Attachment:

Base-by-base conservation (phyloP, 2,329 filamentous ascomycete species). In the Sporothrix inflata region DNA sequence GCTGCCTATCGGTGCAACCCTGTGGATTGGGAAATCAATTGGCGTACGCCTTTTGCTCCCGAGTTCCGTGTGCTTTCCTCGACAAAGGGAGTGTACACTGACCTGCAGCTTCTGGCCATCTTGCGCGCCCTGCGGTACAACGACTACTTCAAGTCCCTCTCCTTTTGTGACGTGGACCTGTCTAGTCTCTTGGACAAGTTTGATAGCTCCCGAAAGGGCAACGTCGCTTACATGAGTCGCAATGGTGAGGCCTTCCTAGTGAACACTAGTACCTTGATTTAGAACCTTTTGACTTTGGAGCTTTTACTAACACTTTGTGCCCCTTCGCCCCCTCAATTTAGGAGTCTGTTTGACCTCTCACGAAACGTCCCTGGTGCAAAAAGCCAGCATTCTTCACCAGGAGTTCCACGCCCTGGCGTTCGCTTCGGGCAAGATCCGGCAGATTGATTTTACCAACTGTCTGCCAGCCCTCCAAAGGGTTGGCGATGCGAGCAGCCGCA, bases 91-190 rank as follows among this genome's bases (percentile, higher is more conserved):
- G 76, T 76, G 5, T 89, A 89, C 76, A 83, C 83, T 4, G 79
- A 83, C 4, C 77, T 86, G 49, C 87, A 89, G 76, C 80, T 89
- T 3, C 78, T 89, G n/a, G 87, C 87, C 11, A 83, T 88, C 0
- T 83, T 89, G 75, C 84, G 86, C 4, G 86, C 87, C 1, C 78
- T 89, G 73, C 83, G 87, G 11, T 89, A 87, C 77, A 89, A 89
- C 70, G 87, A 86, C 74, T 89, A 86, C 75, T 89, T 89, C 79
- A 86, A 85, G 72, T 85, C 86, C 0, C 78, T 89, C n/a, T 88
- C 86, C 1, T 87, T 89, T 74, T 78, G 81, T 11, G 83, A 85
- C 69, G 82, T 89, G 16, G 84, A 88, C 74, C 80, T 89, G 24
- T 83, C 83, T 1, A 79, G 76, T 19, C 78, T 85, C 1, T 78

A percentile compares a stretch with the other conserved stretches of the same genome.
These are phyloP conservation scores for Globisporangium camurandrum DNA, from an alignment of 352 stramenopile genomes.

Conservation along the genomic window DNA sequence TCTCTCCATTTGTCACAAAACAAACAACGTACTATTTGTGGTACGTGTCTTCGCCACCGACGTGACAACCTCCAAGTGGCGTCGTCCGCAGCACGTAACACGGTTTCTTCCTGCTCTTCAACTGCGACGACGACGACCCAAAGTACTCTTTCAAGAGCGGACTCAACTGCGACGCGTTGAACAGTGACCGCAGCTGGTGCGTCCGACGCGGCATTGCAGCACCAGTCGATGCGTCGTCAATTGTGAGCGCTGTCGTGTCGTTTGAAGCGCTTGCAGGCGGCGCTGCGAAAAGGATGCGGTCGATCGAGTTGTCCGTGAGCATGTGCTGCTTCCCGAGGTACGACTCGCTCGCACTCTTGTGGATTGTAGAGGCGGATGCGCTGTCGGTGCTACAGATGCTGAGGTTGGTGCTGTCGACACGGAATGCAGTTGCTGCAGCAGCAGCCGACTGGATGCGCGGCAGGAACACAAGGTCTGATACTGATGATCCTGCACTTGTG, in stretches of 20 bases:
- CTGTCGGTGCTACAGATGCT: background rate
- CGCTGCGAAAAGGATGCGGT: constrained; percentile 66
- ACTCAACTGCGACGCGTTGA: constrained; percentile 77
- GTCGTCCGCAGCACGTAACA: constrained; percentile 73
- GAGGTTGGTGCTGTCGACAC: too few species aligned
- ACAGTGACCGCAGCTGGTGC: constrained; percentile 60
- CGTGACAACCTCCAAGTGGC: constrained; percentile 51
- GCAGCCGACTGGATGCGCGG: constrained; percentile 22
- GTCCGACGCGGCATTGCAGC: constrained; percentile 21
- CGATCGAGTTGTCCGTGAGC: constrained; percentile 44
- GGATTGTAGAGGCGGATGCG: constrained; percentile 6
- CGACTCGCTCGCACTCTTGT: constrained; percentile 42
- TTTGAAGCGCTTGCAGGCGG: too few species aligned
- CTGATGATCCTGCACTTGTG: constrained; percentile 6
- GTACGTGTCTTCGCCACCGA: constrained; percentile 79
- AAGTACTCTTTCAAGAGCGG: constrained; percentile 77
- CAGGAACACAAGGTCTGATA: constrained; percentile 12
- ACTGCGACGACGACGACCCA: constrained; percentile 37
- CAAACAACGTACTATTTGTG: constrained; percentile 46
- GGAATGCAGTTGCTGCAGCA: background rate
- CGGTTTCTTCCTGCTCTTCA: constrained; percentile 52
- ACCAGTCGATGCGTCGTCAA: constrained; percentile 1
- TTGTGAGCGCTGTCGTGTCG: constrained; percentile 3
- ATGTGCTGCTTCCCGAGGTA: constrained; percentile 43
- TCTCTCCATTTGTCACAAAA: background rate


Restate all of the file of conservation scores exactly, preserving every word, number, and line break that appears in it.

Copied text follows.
Base-by-base conservation (phyloP, 2,329 filamentous ascomycete species). In the Sporothrix inflata region DNA sequence GCTGCCTATCGGTGCAACCCTGTGGATTGGGAAATCAATTGGCGTACGCCTTTTGCTCCCGAGTTCCGTGTGCTTTCCTCGACAAAGGGAGTGTACACTGACCTGCAGCTTCTGGCCATCTTGCGCGCCCTGCGGTACAACGACTACTTCAAGTCCCTCTCCTTTTGTGACGTGGACCTGTCTAGTCTCTTGGACAAGTTTGATAGCTCCCGAAAGGGCAACGTCGCTTACATGAGTCGCAATGGTGAGGCCTTCCTAGTGAACACTAGTACCTTGATTTAGAACCTTTTGACTTTGGAGCTTTTACTAACACTTTGTGCCCCTTCGCCCCCTCAATTTAGGAGTCTGTTTGACCTCTCACGAAACGTCCCTGGTGCAAAAAGCCAGCATTCTTCACCAGGAGTTCCACGCCCTGGCGTTCGCTTCGGGCAAGATCCGGCAGATTGATTTTACCAACTGTCTGCCAGCCCTCCAAAGGGTTGGCGATGCGAGCAGCCGCA, bases 91-190 rank as follows among this genome's bases (percentile, higher is more conserved):
- G 76, T 76, G 5, T 89, A 89, C 76, A 83, C 83, T 4, G 79
- A 83, C 4, C 77, T 86, G 49, C 87, A 89, G 76, C 80, T 89
- T 3, C 78, T 89, G n/a, G 87, C 87, C 11, A 83, T 88, C 0
- T 83, T 89, G 75, C 84, G 86, C 4, G 86, C 87, C 1, C 78
- T 89, G 73, C 83, G 87, G 11, T 89, A 87, C 77, A 89, A 89
- C 70, G 87, A 86, C 74, T 89, A 86, C 75, T 89, T 89, C 79
- A 86, A 85, G 72, T 85, C 86, C 0, C 78, T 89, C n/a, T 88
- C 86, C 1, T 87, T 89, T 74, T 78, G 81, T 11, G 83, A 85
- C 69, G 82, T 89, G 16, G 84, A 88, C 74, C 80, T 89, G 24
- T 83, C 83, T 1, A 79, G 76, T 19, C 78, T 85, C 1, T 78

A percentile compares a stretch with the other conserved stretches of the same genome.
These are phyloP conservation scores for Globisporangium camurandrum DNA, from an alignment of 352 stramenopile genomes.

Conservation along the genomic window DNA sequence TCTCTCCATTTGTCACAAAACAAACAACGTACTATTTGTGGTACGTGTCTTCGCCACCGACGTGACAACCTCCAAGTGGCGTCGTCCGCAGCACGTAACACGGTTTCTTCCTGCTCTTCAACTGCGACGACGACGACCCAAAGTACTCTTTCAAGAGCGGACTCAACTGCGACGCGTTGAACAGTGACCGCAGCTGGTGCGTCCGACGCGGCATTGCAGCACCAGTCGATGCGTCGTCAATTGTGAGCGCTGTCGTGTCGTTTGAAGCGCTTGCAGGCGGCGCTGCGAAAAGGATGCGGTCGATCGAGTTGTCCGTGAGCATGTGCTGCTTCCCGAGGTACGACTCGCTCGCACTCTTGTGGATTGTAGAGGCGGATGCGCTGTCGGTGCTACAGATGCTGAGGTTGGTGCTGTCGACACGGAATGCAGTTGCTGCAGCAGCAGCCGACTGGATGCGCGGCAGGAACACAAGGTCTGATACTGATGATCCTGCACTTGTG, in stretches of 20 bases:
- CTGTCGGTGCTACAGATGCT: background rate
- CGCTGCGAAAAGGATGCGGT: constrained; percentile 66
- ACTCAACTGCGACGCGTTGA: constrained; percentile 77
- GTCGTCCGCAGCACGTAACA: constrained; percentile 73
- GAGGTTGGTGCTGTCGACAC: too few species aligned
- ACAGTGACCGCAGCTGGTGC: constrained; percentile 60
- CGTGACAACCTCCAAGTGGC: constrained; percentile 51
- GCAGCCGACTGGATGCGCGG: constrained; percentile 22
- GTCCGACGCGGCATTGCAGC: constrained; percentile 21
- CGATCGAGTTGTCCGTGAGC: constrained; percentile 44
- GGATTGTAGAGGCGGATGCG: constrained; percentile 6
- CGACTCGCTCGCACTCTTGT: constrained; percentile 42
- TTTGAAGCGCTTGCAGGCGG: too few species aligned
- CTGATGATCCTGCACTTGTG: constrained; percentile 6
- GTACGTGTCTTCGCCACCGA: constrained; percentile 79
- AAGTACTCTTTCAAGAGCGG: constrained; percentile 77
- CAGGAACACAAGGTCTGATA: constrained; percentile 12
- ACTGCGACGACGACGACCCA: constrained; percentile 37
- CAAACAACGTACTATTTGTG: constrained; percentile 46
- GGAATGCAGTTGCTGCAGCA: background rate
- CGGTTTCTTCCTGCTCTTCA: constrained; percentile 52
- ACCAGTCGATGCGTCGTCAA: constrained; percentile 1
- TTGTGAGCGCTGTCGTGTCG: constrained; percentile 3
- ATGTGCTGCTTCCCGAGGTA: constrained; percentile 43
- TCTCTCCATTTGTCACAAAA: background rate